Android apps: Tech giant Google last week removed as many as 17 apps from its Play Store, after they were found to be infected with malware. Security researchers from Zscaler found that the 17 apps were infected by Joker or Bread malware. These apps had been uploaded on the Play Store this month itself, and were downloaded around 1.2 lakh times before they were detected, Zscaler said in a post. The cloud security company said that once it informed Google about the malicious apps, the tech giant promptly took them down before they could target any more users.
The statement said that the researchers at Zscaler ThreatLabZ had been constantly monitoring the Joker malware and that was how they came across these malicious apps that were regularly uploaded to the Google Play Store in September this year.
The 17 apps removed by Google, as listed by Zscaler, are:
- All Good PDF Scanner
- Mint Leaf Message-Your Private Message
- Unique Keyboard – Fancy Fonts & Free Emoticons
- Tangram App Lock
- Direct Messenger
- Private SMS
- One Sentence Translator – Multifunctional Translator
- Style Photo Collage
- Meticulous Scanner
- Desire Translate
- Talent Photo Editor – Blur focus
- Care Message
- Part Message
- Paper Doc Scanner
- Blue Scanner
- Hummingbird PDF Converter – Photo to PDF
- All Good PDF Scanner
Google removes apps: About Joker Malware
The cloud security firm said that Joker is among the most prominent malware and it continually attacks Android-based devices. Even though Google is aware of the malware, it is hard for the tech giant to protect its users from the malware since Joker keeps returning to Google Play Store by changing its code, payload-retrieving techniques or its execution methods. The malware aims to steal contact lists, device information and SMS messages from the affected phone while also signing up the affected user for premium services of wireless application protocol (WAP).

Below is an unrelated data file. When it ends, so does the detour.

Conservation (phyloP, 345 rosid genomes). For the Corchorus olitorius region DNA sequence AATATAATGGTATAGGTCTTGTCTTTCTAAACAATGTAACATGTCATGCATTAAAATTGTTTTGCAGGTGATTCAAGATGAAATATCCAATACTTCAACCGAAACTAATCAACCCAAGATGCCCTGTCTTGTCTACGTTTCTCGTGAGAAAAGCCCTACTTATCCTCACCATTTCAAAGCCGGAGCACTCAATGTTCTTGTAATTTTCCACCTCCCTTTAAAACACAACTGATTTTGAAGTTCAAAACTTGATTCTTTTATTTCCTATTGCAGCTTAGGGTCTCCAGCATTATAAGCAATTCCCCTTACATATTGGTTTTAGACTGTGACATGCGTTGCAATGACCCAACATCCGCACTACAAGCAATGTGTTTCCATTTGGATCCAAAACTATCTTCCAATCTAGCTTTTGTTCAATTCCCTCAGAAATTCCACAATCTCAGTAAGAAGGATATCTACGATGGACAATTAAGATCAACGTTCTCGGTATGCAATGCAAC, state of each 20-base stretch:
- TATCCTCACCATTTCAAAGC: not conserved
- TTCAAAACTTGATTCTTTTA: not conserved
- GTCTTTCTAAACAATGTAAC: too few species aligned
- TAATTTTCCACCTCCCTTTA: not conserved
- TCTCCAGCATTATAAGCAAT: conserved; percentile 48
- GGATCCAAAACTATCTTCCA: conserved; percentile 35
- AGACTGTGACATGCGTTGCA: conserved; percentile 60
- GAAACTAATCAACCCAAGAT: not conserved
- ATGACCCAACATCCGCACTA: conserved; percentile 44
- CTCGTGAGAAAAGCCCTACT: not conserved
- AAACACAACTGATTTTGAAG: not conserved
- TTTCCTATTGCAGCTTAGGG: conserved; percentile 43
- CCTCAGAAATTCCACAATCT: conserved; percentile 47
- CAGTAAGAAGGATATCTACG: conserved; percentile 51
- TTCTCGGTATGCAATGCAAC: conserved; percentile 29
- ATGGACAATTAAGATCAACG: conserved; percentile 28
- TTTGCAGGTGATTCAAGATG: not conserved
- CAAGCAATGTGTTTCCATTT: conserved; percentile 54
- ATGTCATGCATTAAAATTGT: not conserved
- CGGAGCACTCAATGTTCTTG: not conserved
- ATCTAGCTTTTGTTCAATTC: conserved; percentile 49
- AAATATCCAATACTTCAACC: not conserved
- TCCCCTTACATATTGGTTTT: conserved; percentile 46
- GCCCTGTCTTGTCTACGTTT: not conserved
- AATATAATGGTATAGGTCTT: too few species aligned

This action is the third one taken by the tech giant over the past few months against the apps affected by the malware. In the beginning of September, Google had removed six Joker-infected apps after security researchers from a different firm informed the tech giant about the threat.
Earlier in July also, Google had removed a batch of apps, after being alerted by a third firm’s security researchers. The batch removed in July had been uploaded in March and it had infected millions of users before being detected.
The app sneaks around Google’s security mechanism through a technique called ‘droppers’.
The authors of the malware copy the functionality of a legitimate app and upload it on the Google application market. Fully functional, the app asks for permissions. However, it does not infect the device when run for the first time. Due to the delay in the launch of the malware by hours or days, the security scans run by Google do not catch the malicious code, and the tech giant allows the app to be listed on the Play Store.
Once the app is on the users’ devices, it eventually downloads (or drops) other components that lead to the installation of the Joker malware, thus compromising the privacy and security of the users.
In January, Google had said that Joker was among the most persistent malware threatening its users and stated that it had removed, by then, over 1,700 apps infected by the malware.
Zscaler, giving its word of caution, told users to keep an eye on the permissions that any apps were seeking, and look out for suspicious permissions like SMS messages, contacts or call logs, as it could be an indicator of a malicious app.